Most embryos cannot survive with a missing or extra autosome (numbered chromosome) and are spontaneously aborted.
The most frequent aneuploidy in humans is trisomy 16, although fetuses affected with the full version of this chromosome abnormality do not survive to term (it is possible for surviving individuals to have the mosaic form, where trisomy 16 exists in some cells but not all).
For many of the autosomal trisomies, only mosaic cases survive to term.
However, mitotic aneuploidy may be more common than previously recognized in somatic tissues, and aneuploidy is a characteristic of many types of tumorigenesis (see below).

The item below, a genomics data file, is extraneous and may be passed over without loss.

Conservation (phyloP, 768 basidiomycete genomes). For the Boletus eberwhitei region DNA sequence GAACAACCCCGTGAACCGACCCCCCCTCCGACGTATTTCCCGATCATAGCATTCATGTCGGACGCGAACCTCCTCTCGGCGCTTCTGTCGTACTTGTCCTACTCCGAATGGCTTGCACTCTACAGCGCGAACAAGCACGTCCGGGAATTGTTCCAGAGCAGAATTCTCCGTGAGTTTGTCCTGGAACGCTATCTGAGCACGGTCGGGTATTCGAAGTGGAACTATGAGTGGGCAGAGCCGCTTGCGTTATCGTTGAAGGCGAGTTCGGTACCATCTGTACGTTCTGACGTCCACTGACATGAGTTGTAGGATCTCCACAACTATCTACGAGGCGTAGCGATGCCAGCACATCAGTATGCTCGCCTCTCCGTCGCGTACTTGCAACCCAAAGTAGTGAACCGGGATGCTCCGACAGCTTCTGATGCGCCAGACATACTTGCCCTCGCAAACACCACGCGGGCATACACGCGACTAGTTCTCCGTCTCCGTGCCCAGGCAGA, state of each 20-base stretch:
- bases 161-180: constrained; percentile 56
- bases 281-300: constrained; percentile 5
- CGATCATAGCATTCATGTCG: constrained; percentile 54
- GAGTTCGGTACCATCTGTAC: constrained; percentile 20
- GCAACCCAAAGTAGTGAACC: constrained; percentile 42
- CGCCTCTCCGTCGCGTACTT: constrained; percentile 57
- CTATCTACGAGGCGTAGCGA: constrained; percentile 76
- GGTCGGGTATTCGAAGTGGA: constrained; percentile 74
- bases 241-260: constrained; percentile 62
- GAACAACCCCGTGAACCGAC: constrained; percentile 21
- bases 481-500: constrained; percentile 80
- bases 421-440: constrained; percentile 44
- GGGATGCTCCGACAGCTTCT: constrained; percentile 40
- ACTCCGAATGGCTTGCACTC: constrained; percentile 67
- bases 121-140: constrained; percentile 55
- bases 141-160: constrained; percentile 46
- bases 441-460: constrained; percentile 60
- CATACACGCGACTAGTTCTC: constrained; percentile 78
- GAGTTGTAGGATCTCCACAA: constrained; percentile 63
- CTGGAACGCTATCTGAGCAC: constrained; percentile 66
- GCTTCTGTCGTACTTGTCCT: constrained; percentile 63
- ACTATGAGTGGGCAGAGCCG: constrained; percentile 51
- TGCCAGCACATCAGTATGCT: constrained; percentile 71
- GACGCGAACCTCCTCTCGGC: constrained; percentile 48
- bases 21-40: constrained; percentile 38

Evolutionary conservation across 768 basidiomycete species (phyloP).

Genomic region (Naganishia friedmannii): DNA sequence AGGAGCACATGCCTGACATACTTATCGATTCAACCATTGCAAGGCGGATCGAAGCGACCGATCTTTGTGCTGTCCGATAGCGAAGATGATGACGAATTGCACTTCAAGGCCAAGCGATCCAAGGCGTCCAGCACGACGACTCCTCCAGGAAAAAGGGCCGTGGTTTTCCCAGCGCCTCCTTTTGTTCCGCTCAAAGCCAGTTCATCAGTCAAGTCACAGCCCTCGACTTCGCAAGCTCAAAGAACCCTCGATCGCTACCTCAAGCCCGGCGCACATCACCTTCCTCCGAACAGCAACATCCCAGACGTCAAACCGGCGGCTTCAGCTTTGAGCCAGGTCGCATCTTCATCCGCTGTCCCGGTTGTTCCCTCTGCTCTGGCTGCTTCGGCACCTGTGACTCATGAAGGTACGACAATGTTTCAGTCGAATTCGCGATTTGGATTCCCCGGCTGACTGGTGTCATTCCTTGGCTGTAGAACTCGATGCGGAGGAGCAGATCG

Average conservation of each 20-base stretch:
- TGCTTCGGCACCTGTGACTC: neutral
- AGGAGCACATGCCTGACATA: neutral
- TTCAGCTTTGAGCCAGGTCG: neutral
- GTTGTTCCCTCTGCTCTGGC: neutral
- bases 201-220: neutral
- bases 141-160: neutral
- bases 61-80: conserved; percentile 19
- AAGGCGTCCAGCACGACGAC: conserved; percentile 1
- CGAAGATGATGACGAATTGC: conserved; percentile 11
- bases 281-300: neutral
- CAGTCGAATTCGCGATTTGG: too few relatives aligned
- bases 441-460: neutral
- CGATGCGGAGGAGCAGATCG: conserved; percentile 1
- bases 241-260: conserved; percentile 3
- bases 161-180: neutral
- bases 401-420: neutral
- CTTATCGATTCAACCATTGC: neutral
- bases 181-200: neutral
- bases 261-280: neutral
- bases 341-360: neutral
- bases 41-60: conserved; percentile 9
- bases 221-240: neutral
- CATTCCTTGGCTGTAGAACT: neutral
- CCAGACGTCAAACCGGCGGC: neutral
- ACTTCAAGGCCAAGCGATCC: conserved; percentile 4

During meiosis, when germ cells divide to create sperm and egg (gametes), each half should have the same number of chromosomes.
Multipolar spindles: more than two spindle poles form.Merotelic attachment occurs when one kinetochore is attached to both mitotic spindle poles.One daughter cell would have a normal complement of chromosomes; the second would lack one.The most common aneuploidy that infants can survive with is trisomy 21, which is found in Down syndrome, affecting 1 in 800 births.Trisomy 18 (Edwards syndrome) affects 1 in 6,000 births, and trisomy 13 (Patau syndrome) affects 1 in 10,000 births.